Also while the visuals for this are somewhat improved over the two Adventure seasons with smoother details on characters and background shots not looking washed out, the series still loves to reuse animation frames and resort to shortcuts to attempt covering up its limited budget. Plus, the CG animation for this sticks out like a sore thumb for this series as it is used at points in rendering some sequences involving the final enemy threat confronted by the Tamers.
Issues aside though, Tamers offers up some pretty significant differences with its offerings compared to other installments of the Digimon franchise with its darker story direction and cyberpunk themes implemented by Chiaki Konaka. It also offers up a decent amount of development with a decent number of its major characters and a smoothly integrated plot that doesn't have the typical feel of story arcs that you would expect out of anime promoting trading card games. This is a definite look if you're either a Digimon fan or a fan of Chiaki Konaka's work.
Last updated Tuesday, March 04 2014. Created Wednesday, August 20 2008.
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Hmm... As Excel said, Digimon Tamers is DA BOMB! And I loved it so much, Takato looks so cute in some scenes :) I just said Takato is cute. Why only 7 for art? Well, in some scenes, they look a little awkward. |
However, I think that the music was THE BEST in this one! I love Wada Kouji's voice, and AiM is still good. I would buy their CDs if I could find them.
I also don't think that Jeri should have gone all Ms. Depression (TM) so soon in the season, Leomon should have died a lot later so we could understand her a bit better. But that's just my opinion. Feel free to disagree.
I like the fact that one of the 3 main characters is half Chinese (YAY!) and I also liked the development between Rika and her mom.
Overall, this is the best Digimon season ever. Buy it. It's great, trust me, unless you're die-hard Digimon Adventure and can't stand a new thing coming. Otherwise, at least rent it.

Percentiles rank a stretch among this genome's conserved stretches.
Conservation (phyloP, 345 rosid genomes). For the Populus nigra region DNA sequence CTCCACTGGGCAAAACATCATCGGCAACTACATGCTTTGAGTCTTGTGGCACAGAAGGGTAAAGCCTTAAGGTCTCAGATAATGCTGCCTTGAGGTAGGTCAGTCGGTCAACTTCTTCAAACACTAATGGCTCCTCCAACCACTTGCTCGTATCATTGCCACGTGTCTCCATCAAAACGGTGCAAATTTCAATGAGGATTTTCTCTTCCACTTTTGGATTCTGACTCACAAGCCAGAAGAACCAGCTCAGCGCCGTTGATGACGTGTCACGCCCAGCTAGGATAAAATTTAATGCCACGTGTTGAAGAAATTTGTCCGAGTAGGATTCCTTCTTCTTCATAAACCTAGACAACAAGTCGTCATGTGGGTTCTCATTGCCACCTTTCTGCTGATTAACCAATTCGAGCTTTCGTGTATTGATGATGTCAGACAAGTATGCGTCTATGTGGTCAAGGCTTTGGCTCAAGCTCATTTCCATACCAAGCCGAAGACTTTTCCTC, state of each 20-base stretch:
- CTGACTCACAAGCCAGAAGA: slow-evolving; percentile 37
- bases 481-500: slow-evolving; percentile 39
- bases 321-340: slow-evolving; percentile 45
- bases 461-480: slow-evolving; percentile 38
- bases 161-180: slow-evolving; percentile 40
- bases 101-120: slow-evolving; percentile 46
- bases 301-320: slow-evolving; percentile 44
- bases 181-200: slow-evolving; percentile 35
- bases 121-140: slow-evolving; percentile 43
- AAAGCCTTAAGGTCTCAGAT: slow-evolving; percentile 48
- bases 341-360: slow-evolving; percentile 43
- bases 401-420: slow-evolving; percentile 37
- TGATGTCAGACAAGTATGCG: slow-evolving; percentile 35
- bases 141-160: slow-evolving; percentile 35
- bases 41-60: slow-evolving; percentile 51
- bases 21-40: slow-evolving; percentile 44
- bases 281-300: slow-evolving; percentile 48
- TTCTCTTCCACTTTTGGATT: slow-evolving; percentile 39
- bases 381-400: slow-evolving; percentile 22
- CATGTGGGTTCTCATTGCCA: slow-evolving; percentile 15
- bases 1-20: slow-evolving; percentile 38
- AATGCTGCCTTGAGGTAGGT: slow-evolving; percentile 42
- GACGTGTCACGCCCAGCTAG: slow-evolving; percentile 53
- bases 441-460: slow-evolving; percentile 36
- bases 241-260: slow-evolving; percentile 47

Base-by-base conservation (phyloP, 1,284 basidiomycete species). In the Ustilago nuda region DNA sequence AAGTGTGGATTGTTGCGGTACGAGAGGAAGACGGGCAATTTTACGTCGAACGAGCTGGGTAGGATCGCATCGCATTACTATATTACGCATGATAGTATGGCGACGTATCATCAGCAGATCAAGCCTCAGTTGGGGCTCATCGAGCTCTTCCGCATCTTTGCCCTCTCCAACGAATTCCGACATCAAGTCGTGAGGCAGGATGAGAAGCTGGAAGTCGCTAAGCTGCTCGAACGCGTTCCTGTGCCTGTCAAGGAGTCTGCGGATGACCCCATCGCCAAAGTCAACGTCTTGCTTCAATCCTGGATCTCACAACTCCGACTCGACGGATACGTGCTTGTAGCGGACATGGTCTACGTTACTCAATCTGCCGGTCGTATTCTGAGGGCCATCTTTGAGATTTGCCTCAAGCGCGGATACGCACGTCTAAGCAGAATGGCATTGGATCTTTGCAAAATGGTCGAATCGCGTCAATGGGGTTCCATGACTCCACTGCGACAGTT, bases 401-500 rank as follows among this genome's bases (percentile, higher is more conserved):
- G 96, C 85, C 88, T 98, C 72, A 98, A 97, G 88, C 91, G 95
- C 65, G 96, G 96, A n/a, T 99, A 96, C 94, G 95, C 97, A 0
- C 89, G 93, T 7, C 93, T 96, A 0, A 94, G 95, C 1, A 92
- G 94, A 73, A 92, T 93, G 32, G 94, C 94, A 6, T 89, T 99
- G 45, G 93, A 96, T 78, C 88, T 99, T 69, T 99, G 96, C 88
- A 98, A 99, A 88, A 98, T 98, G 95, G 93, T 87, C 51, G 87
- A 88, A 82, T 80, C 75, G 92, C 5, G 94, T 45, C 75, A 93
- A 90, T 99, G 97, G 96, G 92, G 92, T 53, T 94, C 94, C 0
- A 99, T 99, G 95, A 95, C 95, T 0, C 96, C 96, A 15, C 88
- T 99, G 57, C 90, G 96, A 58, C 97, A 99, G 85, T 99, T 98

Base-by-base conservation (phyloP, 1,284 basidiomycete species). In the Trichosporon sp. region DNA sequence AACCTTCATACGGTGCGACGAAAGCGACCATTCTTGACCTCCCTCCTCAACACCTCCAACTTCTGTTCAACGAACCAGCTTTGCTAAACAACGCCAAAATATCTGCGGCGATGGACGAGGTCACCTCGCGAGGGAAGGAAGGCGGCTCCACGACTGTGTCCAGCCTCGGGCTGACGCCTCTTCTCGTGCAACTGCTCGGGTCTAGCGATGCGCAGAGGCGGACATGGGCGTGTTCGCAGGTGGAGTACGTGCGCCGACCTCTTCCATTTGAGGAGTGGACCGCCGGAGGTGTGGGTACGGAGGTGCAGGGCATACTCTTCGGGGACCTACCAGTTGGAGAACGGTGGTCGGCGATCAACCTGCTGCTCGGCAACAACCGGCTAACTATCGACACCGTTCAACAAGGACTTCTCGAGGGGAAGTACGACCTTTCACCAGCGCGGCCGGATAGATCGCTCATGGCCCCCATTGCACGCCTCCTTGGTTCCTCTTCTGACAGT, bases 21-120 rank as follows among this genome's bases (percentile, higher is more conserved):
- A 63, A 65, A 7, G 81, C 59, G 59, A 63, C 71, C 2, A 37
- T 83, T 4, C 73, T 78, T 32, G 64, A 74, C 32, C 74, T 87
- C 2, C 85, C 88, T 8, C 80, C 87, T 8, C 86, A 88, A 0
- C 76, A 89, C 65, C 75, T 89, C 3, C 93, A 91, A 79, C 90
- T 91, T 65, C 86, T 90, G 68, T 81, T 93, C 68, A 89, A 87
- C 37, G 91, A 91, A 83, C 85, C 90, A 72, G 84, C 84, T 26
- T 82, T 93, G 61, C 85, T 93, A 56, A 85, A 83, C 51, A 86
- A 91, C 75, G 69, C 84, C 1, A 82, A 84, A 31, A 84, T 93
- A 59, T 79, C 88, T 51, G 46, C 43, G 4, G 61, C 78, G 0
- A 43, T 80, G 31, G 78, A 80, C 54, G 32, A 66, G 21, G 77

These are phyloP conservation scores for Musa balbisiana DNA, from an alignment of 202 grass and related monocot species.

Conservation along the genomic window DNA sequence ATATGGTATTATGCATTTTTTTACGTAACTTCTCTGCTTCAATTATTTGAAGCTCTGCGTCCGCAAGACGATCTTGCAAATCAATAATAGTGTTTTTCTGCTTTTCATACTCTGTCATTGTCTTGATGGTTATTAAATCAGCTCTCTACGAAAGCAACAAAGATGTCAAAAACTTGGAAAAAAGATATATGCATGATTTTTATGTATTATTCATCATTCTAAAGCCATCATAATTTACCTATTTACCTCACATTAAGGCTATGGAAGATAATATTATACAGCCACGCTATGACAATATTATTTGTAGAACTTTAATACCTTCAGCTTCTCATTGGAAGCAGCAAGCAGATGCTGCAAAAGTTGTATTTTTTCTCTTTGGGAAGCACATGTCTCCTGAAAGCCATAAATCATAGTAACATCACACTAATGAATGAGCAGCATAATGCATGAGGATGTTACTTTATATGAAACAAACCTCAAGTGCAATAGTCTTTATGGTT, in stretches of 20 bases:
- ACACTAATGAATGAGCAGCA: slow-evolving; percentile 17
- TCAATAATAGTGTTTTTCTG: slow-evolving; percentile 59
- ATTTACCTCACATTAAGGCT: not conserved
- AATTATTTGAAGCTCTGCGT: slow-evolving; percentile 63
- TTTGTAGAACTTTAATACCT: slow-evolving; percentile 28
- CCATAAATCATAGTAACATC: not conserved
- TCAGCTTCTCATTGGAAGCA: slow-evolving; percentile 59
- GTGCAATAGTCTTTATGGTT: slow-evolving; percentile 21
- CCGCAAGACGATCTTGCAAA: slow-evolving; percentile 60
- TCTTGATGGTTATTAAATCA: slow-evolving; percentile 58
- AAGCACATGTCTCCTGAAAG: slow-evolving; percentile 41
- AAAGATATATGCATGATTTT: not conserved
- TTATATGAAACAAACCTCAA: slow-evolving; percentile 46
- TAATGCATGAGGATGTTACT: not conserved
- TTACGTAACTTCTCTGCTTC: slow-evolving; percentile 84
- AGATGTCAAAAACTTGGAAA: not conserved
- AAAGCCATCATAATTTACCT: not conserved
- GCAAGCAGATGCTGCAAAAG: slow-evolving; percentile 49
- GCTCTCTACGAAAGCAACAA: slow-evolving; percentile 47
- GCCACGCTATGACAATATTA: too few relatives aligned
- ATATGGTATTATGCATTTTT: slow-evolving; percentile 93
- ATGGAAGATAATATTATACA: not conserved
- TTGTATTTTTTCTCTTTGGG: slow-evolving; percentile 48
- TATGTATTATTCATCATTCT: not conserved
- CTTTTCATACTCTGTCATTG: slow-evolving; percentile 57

Last updated Sunday, July 11 2004. Created Sunday, July 11 2004.
This is better compared to the previous seasons. There are the three main characters who are really cool (one's half-Chinese. WOW!) and the battle sequences are great thanks to technology of course (you know, more, uh.. pizazz). Everything looks better than in the previous seasons. Some things that you can't leave in Digimon though are those goggles worn by the hero and of course Wada Kouji's voice in the opening theme. A mix of the old and mostly new, this anime is wonderful. Another thumbs up for Digimon.
Last updated Thursday, April 24 2003. Created Thursday, April 24 2003.
I LOVE Digimon Tamers. It takes on a level of 'maturity' that Digimon Adventure never had. Chiaki Konaka does great as the writer!|
The story is more interesting than the story for the previous two seasons, introduced now is love and death, though getting more into that would spoil the surprises.
The animation is fairly similar to the animation of Adventure. But the evolution/bio-merging sequences have improved a lot. They look more... digital, I guess you could say.
The music is good, but doesn't stand out. The opening song is still sung by Wada Kouji. Other songs by AiM, nothing out of the ordinary.
Altogether, I think Tamers is the best out of all the Digimon series. ^^ It's really great!
Last updated Saturday, January 04 2003. Created Saturday, January 04 2003.